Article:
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Additional resources for The Singular Politics of Derrida and Baudrillard
We might then go so far as to say that the ‘code’ is no machine but at once, in Lévinas terms, both saying and said. Here I would like to proleptically look forward to Derrida’s thought of the gift which emerges out of the discussion of Mauss’ own work on the gift in Given Time (as well as from a translation of Heidegger’s es gibt). Against Mauss’ insistence on the superiority of primitive societies based on ‘potlatch’ over modern capitalism or communism based on ‘economy’, Derrida demonstrates how the former can be seen to also work according to principles of reciprocity that turn out to be not sharply distinguishable from those of modern money based societies.
123–4. , 128. Jean Baudrillard, For a Critique of the Political Economy of the Sign (Telos Press, 1981), 148. , 149. Jean Baudrillard, The Consumer Society: Myths and Structures (Sage, 1998), 122–3. Baudrillard, For a Critique, 150. , 152. , 150. , 149. , 160. , 156. , 160. , 161. Jacques Derrida, Of Grammatology (Baltimore: John Hopkins UP, 1976), 47. Derrida, Negotiations, 30. Baudrillard, For a Critique, 160. , 161. , 163. , 167. , 168. , 171. , 180–1. , 172. , 175. , 171. , 175–6. , 177. , 184.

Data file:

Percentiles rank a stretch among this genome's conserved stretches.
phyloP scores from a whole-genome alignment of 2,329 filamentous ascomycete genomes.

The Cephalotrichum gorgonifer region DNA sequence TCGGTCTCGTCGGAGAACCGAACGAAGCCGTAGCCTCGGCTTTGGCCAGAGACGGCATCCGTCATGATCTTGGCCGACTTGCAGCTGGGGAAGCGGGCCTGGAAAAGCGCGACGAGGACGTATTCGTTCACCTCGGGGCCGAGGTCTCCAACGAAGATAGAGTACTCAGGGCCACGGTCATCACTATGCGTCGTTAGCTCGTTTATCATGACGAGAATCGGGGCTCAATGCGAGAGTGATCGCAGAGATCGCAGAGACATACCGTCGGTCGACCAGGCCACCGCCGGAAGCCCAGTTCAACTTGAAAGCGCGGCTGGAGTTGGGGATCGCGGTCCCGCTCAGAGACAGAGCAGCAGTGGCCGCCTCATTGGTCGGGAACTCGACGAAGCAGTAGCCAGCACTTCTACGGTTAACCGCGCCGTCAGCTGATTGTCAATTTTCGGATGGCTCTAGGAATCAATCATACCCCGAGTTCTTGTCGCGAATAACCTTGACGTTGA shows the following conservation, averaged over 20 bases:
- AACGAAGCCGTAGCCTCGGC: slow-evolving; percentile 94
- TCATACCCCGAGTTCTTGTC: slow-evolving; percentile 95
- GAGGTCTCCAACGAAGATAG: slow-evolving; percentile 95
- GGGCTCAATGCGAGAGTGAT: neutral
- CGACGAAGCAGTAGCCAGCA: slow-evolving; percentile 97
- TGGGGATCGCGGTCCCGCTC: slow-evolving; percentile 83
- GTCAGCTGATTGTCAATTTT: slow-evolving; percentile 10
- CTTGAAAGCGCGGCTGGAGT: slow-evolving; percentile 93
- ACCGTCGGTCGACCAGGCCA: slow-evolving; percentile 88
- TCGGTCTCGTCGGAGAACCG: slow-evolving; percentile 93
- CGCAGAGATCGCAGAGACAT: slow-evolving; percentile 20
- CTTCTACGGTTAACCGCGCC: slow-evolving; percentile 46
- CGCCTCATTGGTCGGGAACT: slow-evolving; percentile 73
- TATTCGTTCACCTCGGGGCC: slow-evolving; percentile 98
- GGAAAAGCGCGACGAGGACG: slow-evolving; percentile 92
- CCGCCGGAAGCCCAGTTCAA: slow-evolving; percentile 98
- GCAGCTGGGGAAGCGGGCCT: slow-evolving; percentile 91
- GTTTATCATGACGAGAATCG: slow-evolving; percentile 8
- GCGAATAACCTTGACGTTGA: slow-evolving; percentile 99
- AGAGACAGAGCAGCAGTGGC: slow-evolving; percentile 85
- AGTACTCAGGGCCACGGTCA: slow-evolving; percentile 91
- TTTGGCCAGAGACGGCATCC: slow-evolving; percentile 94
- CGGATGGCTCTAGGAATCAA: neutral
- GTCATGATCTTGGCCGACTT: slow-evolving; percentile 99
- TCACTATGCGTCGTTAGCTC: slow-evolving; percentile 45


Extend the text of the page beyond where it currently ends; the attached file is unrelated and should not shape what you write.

50 What he thus becomes able to do is to speak both of the heterological and the discourse of the same in the one instant – ‘at this very moment’ Derrida later notes is one of his key phrases – in a way that should strictly be impossible. I wish to suggest, in concluding this section, that Derrida might argue that what Baudrillard needs to do is think, following Lévinas, ‘the impossible’, this relation of same and other, or in Baudrillardian terms signification and the symbolic. Such a position is the one maintained by Derrida when he suggests that différance simultaneously is ‘the economy of analogy ...